Posts Tagged ‘Bowery Mission’

The forgotten men waiting on a Bowery breadline

January 15, 2018

Bowler hats, thin shoes, and shabby coats that need a good washing—what the men on this Bowery breadline in 1910 are wearing tells us everything we need to know about them.

The bars they’ve lined up next to are advertising Ehret’s and Schaefer beer, both once manufactured in Manhattan (Schaefer eventually relocated to Brooklyn.)

[George Bain Collection/LOC]

The breadline of hungry men in Freeman Alley

February 22, 2011

This narrow little passage off Rivington Street between Chrystie Street and the Bowery now attracts well-heeled, hipster New Yorkers looking for a table at retro Freemans restaurant, at the end of the alley.

But in 1909, there was a different kind of clientele in Freeman Alley craving a meal—desperate men on a breadline.

The breadline stemmed from the Bowery Mission, which had just relocated to nearby 227 Bowery. That building, a former coffin factory, was remodeled so its rear entrance opened to the back of Freeman Alley. Apparently the alley’s end wasn’t closed at the time.

That’s where Bowery Mission planners wanted the breadline to form. So night after night, men queued up in Freeman Alley, hoping for some food.

Freeman Alley is a bit of a mystery. No one is sure if it honors early 19th century surveyor Uzal Freeman, or if the name refers to the Second African Burial Ground, a cemetery for black New Yorkers on the site of Sara Roosevelt Park that was closed in 1853.

[NYPL Digital Gallery photo of the Bowery Mission Breadline]

Hunger and hopelessness on the Bowery

September 30, 2009

If New York had to nominate one street as its most rock-bottom skid row ever, it would probably have to be the Bowery. Not the Bowery of 2009, of course, with its influx of luxe hotels and boutiques.

bowerybreadline.jpgI’m thinking of the Bowery of 1909, where down-on-their-luck men stood on bread lines and passed time in 15-cent hotel rooms, as these Library of Congress photos show.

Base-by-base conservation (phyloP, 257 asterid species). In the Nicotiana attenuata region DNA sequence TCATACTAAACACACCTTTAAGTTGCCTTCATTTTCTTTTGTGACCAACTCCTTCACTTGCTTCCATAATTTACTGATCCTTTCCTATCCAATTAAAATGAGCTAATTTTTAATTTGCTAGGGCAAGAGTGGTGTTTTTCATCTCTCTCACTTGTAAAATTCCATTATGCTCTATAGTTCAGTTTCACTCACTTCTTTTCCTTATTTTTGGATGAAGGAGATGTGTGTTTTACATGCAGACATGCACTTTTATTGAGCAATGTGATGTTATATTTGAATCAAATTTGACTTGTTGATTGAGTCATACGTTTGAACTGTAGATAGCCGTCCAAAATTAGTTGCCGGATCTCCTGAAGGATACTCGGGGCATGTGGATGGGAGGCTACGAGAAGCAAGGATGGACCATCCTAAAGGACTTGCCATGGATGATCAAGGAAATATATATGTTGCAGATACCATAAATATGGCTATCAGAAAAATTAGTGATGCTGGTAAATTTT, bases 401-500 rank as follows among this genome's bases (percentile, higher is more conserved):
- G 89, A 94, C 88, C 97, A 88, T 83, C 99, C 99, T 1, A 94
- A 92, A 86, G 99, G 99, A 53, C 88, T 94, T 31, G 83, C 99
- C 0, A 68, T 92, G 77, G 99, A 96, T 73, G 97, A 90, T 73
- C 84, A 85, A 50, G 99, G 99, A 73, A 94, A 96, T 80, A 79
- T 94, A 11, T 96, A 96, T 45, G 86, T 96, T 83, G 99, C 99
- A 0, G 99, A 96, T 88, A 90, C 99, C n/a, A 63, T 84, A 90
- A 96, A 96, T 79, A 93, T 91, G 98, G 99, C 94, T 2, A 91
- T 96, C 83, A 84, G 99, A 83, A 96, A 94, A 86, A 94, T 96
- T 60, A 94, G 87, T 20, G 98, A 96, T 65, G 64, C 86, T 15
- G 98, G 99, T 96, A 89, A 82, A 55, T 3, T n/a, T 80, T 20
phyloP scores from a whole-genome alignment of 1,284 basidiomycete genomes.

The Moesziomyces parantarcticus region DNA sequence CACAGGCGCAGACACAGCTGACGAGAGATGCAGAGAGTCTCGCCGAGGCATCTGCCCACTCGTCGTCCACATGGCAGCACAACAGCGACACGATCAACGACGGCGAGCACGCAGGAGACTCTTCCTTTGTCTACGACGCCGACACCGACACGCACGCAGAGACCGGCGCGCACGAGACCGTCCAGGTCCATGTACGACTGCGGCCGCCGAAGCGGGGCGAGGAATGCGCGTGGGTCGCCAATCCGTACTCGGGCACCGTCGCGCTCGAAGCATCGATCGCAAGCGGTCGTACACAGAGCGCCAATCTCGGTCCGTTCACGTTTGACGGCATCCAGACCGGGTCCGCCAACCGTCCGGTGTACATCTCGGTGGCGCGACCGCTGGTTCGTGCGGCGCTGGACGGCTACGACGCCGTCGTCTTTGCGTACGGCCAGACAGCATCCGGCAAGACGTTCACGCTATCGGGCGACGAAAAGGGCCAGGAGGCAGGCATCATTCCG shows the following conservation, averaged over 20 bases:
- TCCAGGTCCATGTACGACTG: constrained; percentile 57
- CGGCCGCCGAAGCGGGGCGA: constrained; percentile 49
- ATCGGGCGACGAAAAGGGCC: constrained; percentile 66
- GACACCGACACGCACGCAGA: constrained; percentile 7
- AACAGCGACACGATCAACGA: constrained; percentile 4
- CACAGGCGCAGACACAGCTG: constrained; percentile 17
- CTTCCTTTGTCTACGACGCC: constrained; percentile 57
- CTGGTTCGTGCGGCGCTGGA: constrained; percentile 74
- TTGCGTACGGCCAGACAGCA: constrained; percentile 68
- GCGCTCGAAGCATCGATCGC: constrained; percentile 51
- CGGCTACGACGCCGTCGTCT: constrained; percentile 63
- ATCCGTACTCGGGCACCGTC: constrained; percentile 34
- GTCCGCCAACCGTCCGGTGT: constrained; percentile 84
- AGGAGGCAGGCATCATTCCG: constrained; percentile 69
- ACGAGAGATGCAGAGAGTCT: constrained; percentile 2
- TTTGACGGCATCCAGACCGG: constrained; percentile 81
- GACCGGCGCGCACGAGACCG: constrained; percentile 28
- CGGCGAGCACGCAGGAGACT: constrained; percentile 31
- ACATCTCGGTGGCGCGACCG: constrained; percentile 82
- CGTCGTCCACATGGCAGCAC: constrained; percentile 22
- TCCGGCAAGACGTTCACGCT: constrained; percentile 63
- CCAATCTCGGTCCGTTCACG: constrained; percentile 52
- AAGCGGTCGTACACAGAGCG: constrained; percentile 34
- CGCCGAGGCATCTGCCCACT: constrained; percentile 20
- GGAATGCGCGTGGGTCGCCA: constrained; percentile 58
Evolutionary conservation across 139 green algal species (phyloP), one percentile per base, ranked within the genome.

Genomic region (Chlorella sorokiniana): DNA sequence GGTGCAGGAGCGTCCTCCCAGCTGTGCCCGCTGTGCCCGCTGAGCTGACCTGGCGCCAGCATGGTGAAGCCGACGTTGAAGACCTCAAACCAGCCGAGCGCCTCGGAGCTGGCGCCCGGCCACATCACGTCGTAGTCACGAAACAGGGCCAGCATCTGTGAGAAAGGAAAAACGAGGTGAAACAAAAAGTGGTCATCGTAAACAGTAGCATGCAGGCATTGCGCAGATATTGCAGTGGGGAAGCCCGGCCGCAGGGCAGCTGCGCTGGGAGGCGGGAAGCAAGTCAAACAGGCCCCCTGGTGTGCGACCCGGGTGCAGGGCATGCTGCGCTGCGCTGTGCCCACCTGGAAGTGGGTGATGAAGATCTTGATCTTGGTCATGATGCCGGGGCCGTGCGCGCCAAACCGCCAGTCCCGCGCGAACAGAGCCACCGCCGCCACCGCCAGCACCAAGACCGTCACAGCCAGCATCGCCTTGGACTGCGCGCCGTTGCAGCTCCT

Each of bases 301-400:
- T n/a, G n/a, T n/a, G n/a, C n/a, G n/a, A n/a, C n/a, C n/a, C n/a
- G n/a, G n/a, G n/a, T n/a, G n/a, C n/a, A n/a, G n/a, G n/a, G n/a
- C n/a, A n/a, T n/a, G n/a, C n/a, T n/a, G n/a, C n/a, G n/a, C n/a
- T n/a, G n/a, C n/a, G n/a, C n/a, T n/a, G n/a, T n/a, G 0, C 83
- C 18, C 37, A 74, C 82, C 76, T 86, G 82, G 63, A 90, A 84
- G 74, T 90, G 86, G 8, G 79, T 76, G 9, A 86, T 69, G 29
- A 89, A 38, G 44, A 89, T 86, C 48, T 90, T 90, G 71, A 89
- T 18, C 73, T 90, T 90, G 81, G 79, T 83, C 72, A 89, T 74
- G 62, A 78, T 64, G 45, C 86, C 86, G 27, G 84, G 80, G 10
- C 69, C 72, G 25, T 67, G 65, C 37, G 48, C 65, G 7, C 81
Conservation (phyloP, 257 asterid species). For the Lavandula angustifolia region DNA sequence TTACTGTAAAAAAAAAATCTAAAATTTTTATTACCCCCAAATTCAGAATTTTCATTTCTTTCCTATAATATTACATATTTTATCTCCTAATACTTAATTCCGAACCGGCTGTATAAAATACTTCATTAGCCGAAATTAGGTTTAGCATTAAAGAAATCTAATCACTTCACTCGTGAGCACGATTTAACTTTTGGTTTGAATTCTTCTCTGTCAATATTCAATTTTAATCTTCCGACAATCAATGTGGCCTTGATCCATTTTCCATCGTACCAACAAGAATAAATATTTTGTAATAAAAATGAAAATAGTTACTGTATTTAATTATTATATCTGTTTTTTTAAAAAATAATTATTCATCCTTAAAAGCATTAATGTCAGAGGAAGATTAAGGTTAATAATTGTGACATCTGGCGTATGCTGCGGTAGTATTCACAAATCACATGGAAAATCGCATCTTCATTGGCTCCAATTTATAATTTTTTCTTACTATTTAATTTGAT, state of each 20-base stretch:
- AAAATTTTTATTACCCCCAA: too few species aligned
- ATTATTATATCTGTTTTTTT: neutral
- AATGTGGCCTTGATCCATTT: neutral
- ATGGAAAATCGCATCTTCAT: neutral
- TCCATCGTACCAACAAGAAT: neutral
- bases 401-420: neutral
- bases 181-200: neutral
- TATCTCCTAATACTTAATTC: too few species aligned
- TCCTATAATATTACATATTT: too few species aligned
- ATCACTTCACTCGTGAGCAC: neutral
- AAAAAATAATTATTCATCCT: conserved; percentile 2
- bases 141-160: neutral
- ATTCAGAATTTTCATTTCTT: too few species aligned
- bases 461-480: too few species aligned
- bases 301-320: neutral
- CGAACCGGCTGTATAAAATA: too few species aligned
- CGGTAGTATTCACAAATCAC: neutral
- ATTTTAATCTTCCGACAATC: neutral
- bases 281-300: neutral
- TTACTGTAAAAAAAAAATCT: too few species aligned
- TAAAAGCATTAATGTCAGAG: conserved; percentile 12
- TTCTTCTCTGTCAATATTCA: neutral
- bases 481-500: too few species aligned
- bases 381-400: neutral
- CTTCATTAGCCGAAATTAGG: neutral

If a man found himself on the Bowery, that was pretty much it for him. He’d sunk as low as you could go, and things weren’t going to get better.

Theodore Dreiser understood this when he wrote Sister Carrie. It’s an underrated turn-of-the-century New York novel chronicling the rise of a young, ambitious actress (kind of a Carrie Bradshaw of the 1890s) juxtaposed with the fall of her older common-law husband. 

Sister Carrie ends with the husband, the unemployed, weakened, and abandoned Hurstwood, committing suicide in a Bowery flophouse:

Boweryflophouse“Hurstwood laid down his fifteen cents and crept of with weary steps to his allotted room. It was a dingy affair—wooden, dusty, hard. A small gas-jet furnished sufficient light for so rueful a corner.

“‘Hm!’ He said, clearing his throat and locking the door.

“Now he began leisurely to take off his clothes, but stopped first with his coat, and tucked it along the crack under the door. His vest he arranged in the same place. His old wet, cracked hat he laid softly upon the table. Then he pulled off his shoes and laid down.

“It seemed as if he thought for a while, for now he arose and turned the gas out, standing calmly in the blackness, hidden from view. After a few moments, in which he reviewed nothing, but merely hesitated, he turned the gas on again, but applied no match. Even then he stood there, hidden wholly in that kindness which is night, while the uprising fumes filled the room. When the odour reached his nostrils, he quit his attitude and fumbled for the bed.

“‘What’s the use?’ he said, weakly, as he stretched himself to rest.”